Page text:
To be precise, voluntary immurement, or VI, as it was now called in polite company, walled away citizens from the Phorzhicoa, the collective of Watchers who picked through every conversation, every thought, every emotion, seeking out succulent strands upon which to feed and give purpose for continued existence in this state of ultimate vicariousness.  Those who could afford complete VI immersion enjoyed a pampered existence free of federal and state monitoring, as well as a much-envied freedom from Watchers by virtue of the physical and spiritual walls reinforced with armed drones.  For those who desired a less extreme version and were willing to risk an occasional run-in with Watchers, semi-VI became the choice of wealthy celebrities, professionals and venture capitalists with the cash to burn to secure their dream of living a partially buried existence.

Semi-VI  condo units and VI homes began to appear first in New York, Chicago, Atlanta, London, Paris, DC, Rome, and even sunny LA, as entertainers began to make use of virtual interactive presence (VIP) to “phone in” movie set performances, concerts, celebrity appearances, and interviews, thereby avoiding the scourge of the Phorzhicoa and the Paparazzi.

Complete VI immersion was still considered to an unconventional choice, though viewed by many citizens as enviable, as it was reserved for those few trillionaires who were wealthy enough to build a fully staffed, town-sized compound and farm that included medical professionals, teachers, and other compound workers who committed to ten-year contracts with generous benefits and compensation, including their own customized semi-VI condo units upon completion of their contracts.

Some of the wealthiest people on the planet were no longer seen or heard in public.   VIP technology was now standard practice for business, meaning those of the Oligarch became invisible rulers, while the masses of the outside world coped with squeezing out an existence between the encroaching Phorzhicoa and perpetual government surveillance.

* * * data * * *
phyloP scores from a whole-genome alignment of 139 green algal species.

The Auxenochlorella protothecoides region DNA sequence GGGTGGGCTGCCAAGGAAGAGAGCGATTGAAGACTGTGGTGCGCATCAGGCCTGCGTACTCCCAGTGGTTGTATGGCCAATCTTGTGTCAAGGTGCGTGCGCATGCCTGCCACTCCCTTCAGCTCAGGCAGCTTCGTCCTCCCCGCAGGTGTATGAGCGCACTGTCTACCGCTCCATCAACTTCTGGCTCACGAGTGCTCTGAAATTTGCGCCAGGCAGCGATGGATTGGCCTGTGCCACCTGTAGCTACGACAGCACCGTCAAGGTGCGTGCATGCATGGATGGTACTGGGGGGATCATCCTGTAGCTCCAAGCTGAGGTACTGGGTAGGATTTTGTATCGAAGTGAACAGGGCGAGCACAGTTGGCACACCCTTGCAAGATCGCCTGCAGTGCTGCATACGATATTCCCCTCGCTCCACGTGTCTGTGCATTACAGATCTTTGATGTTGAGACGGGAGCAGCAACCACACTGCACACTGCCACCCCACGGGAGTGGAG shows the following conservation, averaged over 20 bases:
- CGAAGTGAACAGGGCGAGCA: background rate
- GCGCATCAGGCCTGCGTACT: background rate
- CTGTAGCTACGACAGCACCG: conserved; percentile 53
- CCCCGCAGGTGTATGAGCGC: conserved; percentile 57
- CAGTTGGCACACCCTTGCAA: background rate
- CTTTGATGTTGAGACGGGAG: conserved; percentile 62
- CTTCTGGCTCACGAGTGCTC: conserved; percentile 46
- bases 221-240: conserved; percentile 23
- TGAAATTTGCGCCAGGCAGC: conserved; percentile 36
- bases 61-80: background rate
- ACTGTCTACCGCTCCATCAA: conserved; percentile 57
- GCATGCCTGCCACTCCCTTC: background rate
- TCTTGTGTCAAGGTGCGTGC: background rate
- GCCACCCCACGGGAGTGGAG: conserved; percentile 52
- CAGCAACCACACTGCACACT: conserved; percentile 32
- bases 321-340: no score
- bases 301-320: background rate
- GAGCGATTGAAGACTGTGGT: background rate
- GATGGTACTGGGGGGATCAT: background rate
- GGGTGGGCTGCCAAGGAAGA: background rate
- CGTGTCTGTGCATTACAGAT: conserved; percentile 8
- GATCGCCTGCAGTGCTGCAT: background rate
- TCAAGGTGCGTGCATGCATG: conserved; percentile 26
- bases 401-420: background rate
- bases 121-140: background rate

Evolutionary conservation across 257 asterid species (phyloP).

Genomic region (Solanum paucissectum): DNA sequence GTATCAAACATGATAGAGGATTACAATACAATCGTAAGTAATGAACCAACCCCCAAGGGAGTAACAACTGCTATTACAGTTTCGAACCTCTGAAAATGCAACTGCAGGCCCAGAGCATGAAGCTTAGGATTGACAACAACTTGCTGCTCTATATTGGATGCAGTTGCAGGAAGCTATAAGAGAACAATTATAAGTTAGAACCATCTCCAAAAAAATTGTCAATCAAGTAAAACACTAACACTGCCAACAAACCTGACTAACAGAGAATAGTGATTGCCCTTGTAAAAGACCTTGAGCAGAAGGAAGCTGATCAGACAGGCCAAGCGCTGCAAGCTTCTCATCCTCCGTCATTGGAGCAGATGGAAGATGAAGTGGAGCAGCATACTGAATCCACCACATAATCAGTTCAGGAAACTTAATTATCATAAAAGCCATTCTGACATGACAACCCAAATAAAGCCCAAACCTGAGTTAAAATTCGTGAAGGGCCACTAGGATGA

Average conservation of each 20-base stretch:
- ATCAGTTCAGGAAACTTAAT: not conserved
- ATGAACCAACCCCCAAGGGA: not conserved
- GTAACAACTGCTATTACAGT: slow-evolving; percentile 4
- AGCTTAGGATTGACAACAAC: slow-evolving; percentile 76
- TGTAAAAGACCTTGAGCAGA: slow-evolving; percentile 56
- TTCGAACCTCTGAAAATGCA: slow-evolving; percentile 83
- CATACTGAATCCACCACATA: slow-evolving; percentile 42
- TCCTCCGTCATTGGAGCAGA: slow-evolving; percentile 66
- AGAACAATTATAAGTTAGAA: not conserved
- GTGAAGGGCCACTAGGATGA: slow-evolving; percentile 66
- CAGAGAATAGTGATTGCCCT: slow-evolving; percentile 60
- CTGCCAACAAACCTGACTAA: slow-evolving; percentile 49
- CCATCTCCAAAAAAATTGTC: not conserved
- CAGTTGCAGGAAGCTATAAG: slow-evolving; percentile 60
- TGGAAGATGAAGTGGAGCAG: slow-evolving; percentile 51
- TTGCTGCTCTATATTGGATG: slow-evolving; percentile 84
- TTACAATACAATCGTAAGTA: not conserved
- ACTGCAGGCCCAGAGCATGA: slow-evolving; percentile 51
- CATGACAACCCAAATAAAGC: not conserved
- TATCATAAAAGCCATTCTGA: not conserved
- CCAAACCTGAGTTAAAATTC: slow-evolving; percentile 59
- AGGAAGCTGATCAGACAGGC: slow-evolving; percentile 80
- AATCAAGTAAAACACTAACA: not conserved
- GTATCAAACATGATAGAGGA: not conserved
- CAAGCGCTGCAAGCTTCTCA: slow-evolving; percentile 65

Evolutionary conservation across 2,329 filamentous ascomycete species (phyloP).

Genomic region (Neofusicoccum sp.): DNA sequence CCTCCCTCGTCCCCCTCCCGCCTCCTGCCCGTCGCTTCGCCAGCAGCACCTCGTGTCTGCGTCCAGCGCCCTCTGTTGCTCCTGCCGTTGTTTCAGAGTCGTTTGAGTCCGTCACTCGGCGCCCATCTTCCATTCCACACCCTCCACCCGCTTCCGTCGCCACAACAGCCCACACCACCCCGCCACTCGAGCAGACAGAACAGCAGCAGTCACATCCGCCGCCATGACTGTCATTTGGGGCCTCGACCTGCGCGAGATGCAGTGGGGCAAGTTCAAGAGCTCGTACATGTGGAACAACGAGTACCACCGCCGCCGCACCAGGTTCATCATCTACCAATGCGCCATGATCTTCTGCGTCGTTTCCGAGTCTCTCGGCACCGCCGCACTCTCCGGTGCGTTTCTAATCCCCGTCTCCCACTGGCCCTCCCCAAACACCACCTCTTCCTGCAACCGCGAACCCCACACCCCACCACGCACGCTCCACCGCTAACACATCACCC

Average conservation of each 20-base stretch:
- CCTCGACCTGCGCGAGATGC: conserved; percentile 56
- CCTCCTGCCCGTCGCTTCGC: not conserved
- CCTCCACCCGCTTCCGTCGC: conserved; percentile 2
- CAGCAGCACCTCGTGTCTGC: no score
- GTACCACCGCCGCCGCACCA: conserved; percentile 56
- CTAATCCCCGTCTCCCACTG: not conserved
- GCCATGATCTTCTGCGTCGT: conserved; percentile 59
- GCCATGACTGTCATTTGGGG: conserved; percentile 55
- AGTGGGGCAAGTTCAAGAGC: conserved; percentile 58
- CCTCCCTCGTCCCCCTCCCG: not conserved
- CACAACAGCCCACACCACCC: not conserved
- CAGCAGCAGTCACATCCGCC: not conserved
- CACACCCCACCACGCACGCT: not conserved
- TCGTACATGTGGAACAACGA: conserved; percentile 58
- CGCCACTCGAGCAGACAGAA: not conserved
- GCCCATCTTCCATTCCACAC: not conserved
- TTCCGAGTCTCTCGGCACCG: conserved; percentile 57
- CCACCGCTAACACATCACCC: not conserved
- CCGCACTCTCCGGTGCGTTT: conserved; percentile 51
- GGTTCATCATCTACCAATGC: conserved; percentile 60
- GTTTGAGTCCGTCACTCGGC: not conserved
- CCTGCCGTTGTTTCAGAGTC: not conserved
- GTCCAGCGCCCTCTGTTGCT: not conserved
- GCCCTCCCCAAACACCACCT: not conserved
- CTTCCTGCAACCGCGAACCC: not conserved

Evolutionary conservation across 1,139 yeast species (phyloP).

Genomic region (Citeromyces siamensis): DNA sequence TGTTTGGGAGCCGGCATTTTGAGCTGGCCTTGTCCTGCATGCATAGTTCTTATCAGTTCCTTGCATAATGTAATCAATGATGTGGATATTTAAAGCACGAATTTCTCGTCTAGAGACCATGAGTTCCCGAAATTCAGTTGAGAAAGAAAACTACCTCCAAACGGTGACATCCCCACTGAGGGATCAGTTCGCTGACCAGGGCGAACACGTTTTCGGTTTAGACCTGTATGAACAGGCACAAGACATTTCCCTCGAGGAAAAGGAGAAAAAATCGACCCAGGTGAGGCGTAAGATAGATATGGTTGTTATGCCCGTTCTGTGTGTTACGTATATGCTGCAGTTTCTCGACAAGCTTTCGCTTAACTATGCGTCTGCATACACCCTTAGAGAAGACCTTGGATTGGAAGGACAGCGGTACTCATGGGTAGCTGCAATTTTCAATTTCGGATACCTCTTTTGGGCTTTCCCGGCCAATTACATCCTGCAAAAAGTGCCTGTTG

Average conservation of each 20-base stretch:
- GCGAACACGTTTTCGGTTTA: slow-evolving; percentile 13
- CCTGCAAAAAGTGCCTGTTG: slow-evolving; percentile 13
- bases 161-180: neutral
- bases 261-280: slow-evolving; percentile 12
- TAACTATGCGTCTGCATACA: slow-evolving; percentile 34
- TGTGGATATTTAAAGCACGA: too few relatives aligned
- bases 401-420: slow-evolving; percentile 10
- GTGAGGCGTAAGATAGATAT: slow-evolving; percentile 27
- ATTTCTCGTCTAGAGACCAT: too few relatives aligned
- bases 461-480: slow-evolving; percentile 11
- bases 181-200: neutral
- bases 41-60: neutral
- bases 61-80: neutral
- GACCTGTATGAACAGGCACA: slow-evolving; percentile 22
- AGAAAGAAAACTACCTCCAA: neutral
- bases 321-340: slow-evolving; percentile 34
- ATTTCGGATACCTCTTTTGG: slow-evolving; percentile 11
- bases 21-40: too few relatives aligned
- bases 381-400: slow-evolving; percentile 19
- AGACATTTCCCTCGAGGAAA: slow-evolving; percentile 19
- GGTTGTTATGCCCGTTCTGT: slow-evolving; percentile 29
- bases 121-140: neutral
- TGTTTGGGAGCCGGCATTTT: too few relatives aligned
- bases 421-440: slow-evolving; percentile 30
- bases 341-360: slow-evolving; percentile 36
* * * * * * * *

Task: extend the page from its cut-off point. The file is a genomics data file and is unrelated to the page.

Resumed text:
Disappearing from the public became a sign of the leisure class.

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American Nightmare

After reading Kevin P. Keating’scleveland-visitor-bureau post in Salon.com, “Cleveland’s Heart of Darkness,” I felt a need to respond to his description of racism and classism in my hometown:

I lived it everyday in suburbia.

I faced it everyday, as did my parents, brother, and most of my relatives. My parents thought moving to Bedford Heights would protect us from the ills that plague our culture–it was there in suburbia–just hidden under euphemisms.

This latest incident in Cleveland comes as no surprise–but through it all, the people still come together even when the rich and privileged don’t care. Notice I didn’t say that this was about race. Race is only one part here–SOCIAL CLASS has ALWAYS been the measurement by which the institutions and those running them have dispersed services and care in most cities. You see just as many if not more poor Whites getting ill-treatment as Blacks and Hispanics. We just tend to be locked up at higher rates.

To be poor is to be invisible in this country. That, to me, is part of the horror story unfolding in my hometown.